This year, Rangayan embarked upon the ambitious Festival of Art and Literature. Recognizing that there is inter-connection between the visual, scribal and performing arts, not only in North East region but also globally, with the collaboration of Asom Sahitya Sabha, Sahitya Akademi, and Guwahati Artists' Guild the inaugural edition of RALF (Rangayan Art Literature Festival) was launched. From New Delhi, the founding members of Kri Foundation, Dr. Arshiya Sethi and Bharatanatyam dancer Rama Vaidyanathan offered a Bharatanatyam recital inspired by the movements and metaphor of birds in a joint artistic collaboration.
Dr. Arshiya Sethi
Along with the introduction of the process of bird watching and its brief history Arshiya drew attention with video projection of unusual species of birds, their migration, visit to India flying from thousands of miles away from different continents. It added to the pleasure of watching the performance as for different numbers she gave references of birds in mythology - for instance rooster, linking it with Divya Prabandha, and references to Garuda as Vahana of Lord Vishnu. In another item, Rama brought the movements of the birds alive. The cooing of the bird, sitting on the shoulder of a nayika, she beseeching the bird to go unto her Lord to convey her message, Garuda flying, covering the space, suggested by netrabhinaya - eyes moving over and upward suggesting space - were imaginative touches.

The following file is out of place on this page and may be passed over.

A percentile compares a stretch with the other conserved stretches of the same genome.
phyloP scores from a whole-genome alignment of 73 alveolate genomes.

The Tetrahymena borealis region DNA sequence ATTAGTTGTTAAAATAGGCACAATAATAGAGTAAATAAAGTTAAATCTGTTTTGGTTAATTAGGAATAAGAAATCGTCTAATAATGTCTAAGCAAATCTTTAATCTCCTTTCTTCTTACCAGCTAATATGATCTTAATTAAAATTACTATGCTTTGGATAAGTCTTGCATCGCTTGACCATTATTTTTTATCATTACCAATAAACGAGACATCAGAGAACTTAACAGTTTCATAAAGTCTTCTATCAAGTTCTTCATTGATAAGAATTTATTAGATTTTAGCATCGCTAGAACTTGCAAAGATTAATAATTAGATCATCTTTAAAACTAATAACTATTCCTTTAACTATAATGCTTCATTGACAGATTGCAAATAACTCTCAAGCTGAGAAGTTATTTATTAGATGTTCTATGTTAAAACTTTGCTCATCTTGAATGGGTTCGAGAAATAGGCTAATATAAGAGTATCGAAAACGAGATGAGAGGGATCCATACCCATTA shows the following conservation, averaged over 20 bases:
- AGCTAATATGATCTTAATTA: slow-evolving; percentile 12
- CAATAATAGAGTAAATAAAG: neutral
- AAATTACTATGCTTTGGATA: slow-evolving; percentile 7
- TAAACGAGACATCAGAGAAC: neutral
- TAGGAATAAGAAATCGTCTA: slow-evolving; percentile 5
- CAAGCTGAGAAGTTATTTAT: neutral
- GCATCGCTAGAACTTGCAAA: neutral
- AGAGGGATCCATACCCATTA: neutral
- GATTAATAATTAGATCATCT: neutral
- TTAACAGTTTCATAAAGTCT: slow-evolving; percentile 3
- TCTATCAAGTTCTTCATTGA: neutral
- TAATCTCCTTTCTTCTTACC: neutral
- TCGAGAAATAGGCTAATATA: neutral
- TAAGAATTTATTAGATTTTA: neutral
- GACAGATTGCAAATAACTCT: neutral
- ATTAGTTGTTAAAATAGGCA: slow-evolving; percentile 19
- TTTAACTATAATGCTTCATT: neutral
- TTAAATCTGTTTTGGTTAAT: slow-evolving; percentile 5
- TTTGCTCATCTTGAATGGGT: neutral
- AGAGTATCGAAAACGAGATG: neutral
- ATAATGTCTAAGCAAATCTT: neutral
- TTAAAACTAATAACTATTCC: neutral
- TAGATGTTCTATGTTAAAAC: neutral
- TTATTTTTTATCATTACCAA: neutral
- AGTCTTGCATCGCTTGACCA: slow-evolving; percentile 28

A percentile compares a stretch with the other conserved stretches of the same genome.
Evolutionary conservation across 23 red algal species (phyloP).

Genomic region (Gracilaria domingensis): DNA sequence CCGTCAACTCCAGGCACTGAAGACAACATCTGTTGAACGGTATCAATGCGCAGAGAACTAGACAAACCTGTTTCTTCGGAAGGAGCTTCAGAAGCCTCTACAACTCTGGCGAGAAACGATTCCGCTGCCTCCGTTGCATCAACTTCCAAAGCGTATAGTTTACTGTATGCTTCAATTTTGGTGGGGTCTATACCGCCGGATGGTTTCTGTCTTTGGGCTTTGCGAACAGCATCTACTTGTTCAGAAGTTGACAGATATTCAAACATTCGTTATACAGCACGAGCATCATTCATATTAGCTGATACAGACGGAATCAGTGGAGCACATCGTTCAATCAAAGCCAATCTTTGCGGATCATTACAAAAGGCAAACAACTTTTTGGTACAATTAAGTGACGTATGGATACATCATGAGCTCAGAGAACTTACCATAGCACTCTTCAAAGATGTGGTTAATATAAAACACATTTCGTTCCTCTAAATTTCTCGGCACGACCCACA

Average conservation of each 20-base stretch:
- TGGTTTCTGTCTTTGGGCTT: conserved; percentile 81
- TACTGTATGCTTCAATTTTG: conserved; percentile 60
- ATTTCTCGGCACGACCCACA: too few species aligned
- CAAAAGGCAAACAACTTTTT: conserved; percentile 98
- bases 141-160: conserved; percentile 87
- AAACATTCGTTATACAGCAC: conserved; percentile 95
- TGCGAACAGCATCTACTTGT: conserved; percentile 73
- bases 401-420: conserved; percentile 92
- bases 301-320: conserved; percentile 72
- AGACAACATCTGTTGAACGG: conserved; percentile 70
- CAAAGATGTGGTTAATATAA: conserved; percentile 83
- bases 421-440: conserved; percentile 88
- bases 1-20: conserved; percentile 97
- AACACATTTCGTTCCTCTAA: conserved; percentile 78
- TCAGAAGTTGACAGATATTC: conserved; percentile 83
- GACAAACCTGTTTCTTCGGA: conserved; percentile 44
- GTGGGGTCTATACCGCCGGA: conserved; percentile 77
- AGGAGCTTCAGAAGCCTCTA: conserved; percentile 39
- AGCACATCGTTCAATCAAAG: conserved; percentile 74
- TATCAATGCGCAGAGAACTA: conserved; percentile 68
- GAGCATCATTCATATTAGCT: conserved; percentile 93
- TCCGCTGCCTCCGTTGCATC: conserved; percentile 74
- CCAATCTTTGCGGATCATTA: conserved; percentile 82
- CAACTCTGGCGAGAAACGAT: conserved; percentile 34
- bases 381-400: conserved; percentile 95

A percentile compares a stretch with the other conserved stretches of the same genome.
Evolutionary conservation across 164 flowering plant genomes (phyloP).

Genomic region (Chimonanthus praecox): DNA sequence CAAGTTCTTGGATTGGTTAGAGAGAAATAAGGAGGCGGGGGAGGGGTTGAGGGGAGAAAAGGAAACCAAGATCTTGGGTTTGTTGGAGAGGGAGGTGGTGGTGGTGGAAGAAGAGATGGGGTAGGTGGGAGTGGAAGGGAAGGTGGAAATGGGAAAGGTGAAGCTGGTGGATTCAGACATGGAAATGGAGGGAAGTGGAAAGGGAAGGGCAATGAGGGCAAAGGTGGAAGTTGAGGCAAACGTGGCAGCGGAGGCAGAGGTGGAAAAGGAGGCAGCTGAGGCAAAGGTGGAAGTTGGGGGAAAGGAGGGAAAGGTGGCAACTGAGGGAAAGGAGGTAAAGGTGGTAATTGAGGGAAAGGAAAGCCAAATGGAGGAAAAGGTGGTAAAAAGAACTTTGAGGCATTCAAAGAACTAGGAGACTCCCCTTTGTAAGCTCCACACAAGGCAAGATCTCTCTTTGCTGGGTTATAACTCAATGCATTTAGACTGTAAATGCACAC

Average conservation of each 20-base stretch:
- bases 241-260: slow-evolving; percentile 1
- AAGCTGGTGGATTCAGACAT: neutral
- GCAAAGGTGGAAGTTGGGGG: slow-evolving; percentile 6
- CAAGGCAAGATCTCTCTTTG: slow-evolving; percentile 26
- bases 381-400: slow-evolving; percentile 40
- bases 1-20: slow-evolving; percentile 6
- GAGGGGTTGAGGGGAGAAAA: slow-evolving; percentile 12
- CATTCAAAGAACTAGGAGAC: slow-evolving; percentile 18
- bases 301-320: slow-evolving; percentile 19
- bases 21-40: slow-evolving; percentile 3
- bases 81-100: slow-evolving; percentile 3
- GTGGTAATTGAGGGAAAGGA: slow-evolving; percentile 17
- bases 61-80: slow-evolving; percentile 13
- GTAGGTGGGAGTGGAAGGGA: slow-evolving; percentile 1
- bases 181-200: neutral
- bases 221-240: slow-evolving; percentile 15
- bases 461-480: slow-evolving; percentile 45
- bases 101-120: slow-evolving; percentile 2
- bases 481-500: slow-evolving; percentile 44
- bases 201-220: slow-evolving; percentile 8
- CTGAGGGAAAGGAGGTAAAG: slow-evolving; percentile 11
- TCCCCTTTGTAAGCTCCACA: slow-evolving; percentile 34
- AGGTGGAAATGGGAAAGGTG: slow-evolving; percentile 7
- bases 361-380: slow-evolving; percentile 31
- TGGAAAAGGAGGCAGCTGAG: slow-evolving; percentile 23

In Vrikshanjali, the poem translated in Sanskrit, the philosophy of how a tree with deep roots supports the trunk, the sap helping the leaves and flowers to bloom and the flowers are used for worship of Gods, birds flying away from the branches and nest of the tree, mother feeding the little bird, and encouraging the little one to fly off et al were pregnant with meaning. The one inspired by Hamsa, had another wonderful association - so ham, so ham when repeated again and again becomes Hamsa. Hamsa is goose or swan? References to Hamsa suggest the bird as a messenger between Damayanti and Nala, whereas one notices in a sculpture at Khajuraho, where a nayika is gathering her wet hair, and drops fall on the floor, a bird is seen collecting the drops like pearls were excellent examples. Hamsa is also credited with discriminating between milk and water, known as 'nirakshiraviveka'. And one is also led to remembering Ramakrishna Paramahamsa making a dance number so rich. The Upanishadic thought to rise above ego, a journey of soul pushing ego out and seeking liberation was interwoven in Tillana. The joyous abandonment with movements brought down the house. The performance by Rama, with enlightening discourse by Arshiya was a sheer delight. Both of them deserve congratulations for exploring the Bharatanatyam form.
Next day, the monks from Uttara Kamalabari Sattra presented Gayan Bayan. Their entering on the stage in circular formation, the cymbal players and drummers dressed in white costumes with typical pugrees, and the proclamation singing praise of Ram and Hari filled the auditorium with a feeling of devotion. Sattriya dances are deeply imbued with bhakti. They executed various talas, with hastas, playing on drums alternatively on either side and resulting in a crescendo. The Bayan performers were Krishna Hazarika Bayan, Bhaskar Saikia Bayan, Dinanath Boruah Bayan and Deepak Boruah Bayan and Gayan artists were Baluram Bargayan, Pabirta Saikia Gayan, Debananda Borah Gayan and Santanu Gayan. Their performance was flawless, evoking devotional mood.